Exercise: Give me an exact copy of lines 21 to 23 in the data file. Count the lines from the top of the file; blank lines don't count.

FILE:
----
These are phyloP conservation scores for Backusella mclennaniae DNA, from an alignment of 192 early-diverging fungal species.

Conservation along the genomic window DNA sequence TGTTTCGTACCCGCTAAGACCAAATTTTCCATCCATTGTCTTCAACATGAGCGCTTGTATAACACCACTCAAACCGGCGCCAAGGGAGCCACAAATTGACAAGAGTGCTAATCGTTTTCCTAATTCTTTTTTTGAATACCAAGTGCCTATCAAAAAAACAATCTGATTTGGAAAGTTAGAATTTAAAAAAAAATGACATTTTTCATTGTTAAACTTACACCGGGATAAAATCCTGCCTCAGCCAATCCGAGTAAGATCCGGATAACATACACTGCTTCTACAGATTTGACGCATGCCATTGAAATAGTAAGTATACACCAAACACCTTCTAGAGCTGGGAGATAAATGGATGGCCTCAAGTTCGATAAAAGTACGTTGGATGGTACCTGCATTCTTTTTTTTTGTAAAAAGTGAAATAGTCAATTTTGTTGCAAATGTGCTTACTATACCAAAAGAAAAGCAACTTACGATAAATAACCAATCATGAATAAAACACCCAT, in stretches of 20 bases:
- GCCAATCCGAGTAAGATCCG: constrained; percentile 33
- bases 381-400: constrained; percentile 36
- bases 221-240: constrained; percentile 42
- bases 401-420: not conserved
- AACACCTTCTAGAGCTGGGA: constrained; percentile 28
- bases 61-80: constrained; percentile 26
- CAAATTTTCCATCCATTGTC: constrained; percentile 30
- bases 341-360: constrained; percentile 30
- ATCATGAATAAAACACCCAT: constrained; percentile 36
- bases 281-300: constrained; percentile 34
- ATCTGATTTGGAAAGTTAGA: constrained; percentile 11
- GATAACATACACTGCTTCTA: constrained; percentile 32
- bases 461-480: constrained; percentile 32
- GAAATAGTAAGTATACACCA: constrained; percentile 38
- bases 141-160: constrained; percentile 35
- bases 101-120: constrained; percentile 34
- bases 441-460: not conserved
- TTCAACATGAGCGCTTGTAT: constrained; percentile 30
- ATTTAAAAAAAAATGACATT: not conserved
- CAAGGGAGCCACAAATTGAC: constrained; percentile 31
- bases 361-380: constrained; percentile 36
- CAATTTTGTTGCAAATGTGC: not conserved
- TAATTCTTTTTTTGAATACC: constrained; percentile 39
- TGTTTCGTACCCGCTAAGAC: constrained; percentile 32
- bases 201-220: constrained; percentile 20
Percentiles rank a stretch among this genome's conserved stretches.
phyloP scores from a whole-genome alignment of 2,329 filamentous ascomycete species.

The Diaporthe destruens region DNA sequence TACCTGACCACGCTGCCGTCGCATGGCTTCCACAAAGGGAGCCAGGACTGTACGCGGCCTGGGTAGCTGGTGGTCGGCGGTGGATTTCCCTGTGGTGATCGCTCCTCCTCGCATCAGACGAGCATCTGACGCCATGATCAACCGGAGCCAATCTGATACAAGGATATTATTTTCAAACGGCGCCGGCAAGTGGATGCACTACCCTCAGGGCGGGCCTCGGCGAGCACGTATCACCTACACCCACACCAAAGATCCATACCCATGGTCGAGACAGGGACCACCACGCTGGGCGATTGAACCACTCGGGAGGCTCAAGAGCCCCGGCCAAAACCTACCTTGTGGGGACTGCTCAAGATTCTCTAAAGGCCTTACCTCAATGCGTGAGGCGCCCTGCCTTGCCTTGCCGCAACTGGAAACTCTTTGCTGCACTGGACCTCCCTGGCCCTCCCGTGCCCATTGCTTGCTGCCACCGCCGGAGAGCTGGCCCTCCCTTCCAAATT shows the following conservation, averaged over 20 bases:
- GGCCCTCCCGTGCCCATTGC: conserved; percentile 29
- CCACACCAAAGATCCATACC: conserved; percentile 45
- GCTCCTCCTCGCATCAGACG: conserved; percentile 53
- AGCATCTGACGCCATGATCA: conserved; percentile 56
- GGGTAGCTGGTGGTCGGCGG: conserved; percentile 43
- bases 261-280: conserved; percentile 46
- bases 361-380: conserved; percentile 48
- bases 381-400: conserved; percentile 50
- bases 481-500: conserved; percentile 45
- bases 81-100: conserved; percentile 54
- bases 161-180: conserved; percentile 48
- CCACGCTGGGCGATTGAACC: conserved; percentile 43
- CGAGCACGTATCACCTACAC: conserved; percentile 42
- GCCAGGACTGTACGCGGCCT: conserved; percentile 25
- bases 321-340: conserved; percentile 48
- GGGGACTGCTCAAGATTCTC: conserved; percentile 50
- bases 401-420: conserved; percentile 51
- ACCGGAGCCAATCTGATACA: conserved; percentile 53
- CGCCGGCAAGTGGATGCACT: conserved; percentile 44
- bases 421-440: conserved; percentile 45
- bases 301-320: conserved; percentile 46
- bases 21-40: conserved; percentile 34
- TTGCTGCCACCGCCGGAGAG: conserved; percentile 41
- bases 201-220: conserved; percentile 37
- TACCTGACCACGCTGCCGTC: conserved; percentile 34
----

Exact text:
- ATTTAAAAAAAAATGACATT: not conserved
- CAAGGGAGCCACAAATTGAC: constrained; percentile 31
- bases 361-380: constrained; percentile 36